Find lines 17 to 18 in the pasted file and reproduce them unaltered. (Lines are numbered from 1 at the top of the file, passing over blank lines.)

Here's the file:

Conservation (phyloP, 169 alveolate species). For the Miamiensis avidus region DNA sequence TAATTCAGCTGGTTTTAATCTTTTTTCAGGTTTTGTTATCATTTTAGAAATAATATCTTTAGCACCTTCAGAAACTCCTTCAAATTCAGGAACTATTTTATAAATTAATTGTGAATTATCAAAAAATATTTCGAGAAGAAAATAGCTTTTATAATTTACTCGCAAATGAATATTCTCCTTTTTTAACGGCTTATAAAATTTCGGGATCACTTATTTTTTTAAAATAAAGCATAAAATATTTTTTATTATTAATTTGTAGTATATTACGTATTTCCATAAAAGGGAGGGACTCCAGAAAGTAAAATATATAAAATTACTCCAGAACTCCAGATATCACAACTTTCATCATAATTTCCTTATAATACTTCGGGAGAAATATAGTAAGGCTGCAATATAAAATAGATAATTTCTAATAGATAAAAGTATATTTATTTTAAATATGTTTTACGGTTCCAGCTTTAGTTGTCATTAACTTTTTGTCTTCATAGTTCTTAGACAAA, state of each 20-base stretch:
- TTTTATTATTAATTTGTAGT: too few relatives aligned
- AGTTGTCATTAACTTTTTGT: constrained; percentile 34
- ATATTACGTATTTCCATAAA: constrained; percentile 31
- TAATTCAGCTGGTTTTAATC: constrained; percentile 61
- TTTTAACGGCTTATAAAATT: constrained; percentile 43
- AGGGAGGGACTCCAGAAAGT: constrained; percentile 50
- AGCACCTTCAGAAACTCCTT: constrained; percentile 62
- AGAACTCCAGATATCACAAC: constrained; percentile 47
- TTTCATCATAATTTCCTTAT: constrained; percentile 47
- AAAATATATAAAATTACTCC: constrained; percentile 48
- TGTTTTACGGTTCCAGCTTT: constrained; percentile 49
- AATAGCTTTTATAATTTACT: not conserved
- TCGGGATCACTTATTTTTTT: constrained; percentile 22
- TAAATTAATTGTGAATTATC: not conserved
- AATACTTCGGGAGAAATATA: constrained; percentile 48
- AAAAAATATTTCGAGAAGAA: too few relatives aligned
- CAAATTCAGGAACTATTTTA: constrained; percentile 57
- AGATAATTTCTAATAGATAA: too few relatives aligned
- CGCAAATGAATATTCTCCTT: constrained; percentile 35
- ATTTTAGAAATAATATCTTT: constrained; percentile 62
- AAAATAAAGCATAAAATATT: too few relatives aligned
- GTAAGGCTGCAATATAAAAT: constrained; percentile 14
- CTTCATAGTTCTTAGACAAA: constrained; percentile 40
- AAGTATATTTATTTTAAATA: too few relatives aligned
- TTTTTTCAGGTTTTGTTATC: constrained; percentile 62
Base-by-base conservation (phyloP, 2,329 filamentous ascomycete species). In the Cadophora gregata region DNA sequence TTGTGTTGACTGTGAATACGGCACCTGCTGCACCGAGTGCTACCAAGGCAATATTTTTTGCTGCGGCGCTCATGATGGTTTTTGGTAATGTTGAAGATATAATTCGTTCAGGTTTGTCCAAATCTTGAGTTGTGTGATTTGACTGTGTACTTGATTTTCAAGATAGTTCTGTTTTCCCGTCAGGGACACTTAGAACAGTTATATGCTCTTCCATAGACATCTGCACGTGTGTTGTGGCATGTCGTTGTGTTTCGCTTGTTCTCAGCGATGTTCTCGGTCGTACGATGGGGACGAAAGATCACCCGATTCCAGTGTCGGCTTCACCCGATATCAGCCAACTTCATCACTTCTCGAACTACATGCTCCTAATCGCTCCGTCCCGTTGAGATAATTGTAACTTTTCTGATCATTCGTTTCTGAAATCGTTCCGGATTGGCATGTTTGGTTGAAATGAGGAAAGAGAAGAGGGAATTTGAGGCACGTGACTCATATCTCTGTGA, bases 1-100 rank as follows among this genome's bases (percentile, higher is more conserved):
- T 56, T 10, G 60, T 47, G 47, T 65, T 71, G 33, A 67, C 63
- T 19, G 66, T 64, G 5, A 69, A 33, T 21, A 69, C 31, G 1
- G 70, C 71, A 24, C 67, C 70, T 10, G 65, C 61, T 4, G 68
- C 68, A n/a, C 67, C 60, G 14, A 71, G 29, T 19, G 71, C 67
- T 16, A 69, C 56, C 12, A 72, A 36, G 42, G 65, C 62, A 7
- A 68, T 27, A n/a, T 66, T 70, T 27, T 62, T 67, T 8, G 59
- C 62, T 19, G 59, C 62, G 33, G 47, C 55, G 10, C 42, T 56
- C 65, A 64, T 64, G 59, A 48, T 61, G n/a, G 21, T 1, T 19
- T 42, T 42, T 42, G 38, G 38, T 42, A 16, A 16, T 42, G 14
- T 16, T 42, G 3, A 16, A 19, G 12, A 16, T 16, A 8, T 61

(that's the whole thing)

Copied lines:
- AAAAAATATTTCGAGAAGAA: too few relatives aligned
- CAAATTCAGGAACTATTTTA: constrained; percentile 57